Tropical disease prevalence in Latin America presents opportunity for US, expert says
Recently published prevalence estimates of neglected tropical diseases (NTDs) in five Latin American countries—Bolivia, Cuba, Ecuador, Nicaragua and Venezuela—could suggest a new direction for United States foreign policy in the region, according to a tropical-disease expert at Rice University's Baker Institute for Public Policy.
Dr. Peter Hotez, the fellow in disease and poverty at the Baker Institute, outlined his insights in a new editorial, "The NTDs and Vaccine Diplomacy in Latin America: Opportunities for United States Foreign Policy," published in the open-access journal PLOS Neglected Tropical Diseases. He is available for media interviews on the topic.
"NTDs are commonly found wherever poverty is pervasive and the Latin American and Caribbean region's major NTDs—Chagas disease, cutaneous leishmaniasis, dengue, intestinal helminth infections and malaria (mostly vivax malaria)—are highly endemic in Bolivia, Ecuador, Nicaragua and Venezuela, while dengue is also an important NTD in Cuba," Hotez said. "Approximately 14-15 percent of the cases of these NTDs occur in Bolivia, Ecuador, Nicaragua and Venezuela, despite the fact that these countries only comprise about 10 percent of the region's population."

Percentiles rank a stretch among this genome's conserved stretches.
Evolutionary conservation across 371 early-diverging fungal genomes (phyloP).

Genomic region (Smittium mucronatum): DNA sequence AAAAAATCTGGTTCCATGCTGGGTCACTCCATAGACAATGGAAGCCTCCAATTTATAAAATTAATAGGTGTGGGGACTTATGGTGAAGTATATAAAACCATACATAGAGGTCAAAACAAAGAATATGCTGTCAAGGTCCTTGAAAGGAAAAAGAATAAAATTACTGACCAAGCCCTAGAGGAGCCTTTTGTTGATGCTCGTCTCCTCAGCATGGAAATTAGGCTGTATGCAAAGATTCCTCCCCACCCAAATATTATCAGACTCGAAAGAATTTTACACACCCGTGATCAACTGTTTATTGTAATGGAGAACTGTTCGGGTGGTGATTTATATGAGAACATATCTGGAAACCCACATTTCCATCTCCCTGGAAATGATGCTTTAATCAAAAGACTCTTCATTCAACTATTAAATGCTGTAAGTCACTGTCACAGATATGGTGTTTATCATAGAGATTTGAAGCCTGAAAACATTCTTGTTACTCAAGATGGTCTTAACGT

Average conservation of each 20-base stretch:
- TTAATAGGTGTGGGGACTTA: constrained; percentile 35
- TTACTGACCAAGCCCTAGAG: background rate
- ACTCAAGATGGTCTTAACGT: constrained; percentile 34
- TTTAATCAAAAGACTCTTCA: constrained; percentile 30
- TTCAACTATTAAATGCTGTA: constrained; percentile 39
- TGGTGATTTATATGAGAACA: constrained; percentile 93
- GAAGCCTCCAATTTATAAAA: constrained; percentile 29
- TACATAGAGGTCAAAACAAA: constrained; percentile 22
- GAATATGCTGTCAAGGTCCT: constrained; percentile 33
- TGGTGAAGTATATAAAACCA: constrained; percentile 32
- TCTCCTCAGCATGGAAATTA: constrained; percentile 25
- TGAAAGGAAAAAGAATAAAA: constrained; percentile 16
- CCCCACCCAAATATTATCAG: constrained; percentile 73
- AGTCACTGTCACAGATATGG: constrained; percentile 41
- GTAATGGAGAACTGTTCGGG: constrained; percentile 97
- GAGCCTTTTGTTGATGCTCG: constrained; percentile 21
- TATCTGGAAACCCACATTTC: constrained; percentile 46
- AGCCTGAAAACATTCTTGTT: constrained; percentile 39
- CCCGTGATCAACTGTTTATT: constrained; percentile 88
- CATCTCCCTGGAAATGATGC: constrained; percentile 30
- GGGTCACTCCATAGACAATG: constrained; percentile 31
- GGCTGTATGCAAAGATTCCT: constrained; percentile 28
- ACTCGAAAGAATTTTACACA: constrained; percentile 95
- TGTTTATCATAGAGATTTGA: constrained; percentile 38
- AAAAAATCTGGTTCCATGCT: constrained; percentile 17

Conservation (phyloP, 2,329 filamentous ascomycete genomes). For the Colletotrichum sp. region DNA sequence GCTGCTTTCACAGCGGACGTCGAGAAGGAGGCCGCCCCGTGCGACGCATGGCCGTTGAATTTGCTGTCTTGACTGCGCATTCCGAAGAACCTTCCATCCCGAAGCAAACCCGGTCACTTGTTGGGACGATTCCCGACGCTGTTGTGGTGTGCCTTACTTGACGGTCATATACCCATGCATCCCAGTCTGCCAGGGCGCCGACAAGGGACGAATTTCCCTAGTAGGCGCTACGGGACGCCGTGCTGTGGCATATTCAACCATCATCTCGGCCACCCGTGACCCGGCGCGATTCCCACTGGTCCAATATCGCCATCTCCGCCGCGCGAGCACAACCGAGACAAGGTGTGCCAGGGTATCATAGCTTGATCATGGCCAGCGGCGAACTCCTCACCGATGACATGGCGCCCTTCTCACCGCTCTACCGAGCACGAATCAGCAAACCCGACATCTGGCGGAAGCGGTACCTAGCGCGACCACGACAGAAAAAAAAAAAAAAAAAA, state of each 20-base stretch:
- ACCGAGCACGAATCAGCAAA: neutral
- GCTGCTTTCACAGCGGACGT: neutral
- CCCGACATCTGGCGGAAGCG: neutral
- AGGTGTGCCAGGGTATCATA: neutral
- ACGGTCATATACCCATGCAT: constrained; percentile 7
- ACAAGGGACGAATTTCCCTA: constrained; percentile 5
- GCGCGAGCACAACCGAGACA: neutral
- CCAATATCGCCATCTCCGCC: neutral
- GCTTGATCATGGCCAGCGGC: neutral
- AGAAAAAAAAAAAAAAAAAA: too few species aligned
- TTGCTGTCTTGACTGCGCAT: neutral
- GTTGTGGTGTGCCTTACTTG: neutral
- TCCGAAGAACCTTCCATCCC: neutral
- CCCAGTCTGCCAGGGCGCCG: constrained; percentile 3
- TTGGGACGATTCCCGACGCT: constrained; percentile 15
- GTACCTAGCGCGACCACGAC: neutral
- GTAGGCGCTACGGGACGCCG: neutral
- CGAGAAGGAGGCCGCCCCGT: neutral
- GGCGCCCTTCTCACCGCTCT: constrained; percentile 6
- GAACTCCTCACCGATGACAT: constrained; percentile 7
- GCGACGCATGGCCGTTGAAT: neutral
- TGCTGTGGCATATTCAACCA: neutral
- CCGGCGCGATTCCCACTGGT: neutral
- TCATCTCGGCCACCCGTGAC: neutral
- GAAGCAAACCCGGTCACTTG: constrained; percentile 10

Hotez said such high numbers of people affected by NTDs afford potential opportunities for the U.S. to work with these countries in programs of science and global health diplomacy. "These programs might include bilateral cooperative efforts to implement disease control and elimination programs for the major NTDs, potentially relying on shared expertise between the U.S. and the disease-endemic countries," he said.
There may also be specific opportunities for "vaccine diplomacy," a form of science diplomacy focused on "joint development of lifesaving vaccines and related technologies" conducted by scientists from "nations that often disagree ideologically" or even those "actively engaged in hostile actions," Hotez said. Both the U.S. and Cuba stand out for their programs of vaccine research and development, with Cuba's Instituto Finlay, for example, belonging to the renowned Developing Countries Vaccine Manufacturers Network. "Joint U.S.-Cuba programs in NTD vaccines, possibly including scientists from Bolivia, Ecuador, Nicaragua or Venezuela, offer additional mechanisms on this front," Hotez said.
Hotez is dean of the National School of Tropical Medicine at Baylor College of Medicine, where he is a professor in the Department of Pediatrics and the Department of Molecular Virology and Microbiology, head of the Section of Pediatric Tropical Medicine and the Texas Children's Hospital Endowed Chair of Tropical Pediatrics. Hotez is also president of the Sabin Vaccine Institute and Texas Children's Hospital's Center for Vaccine Development.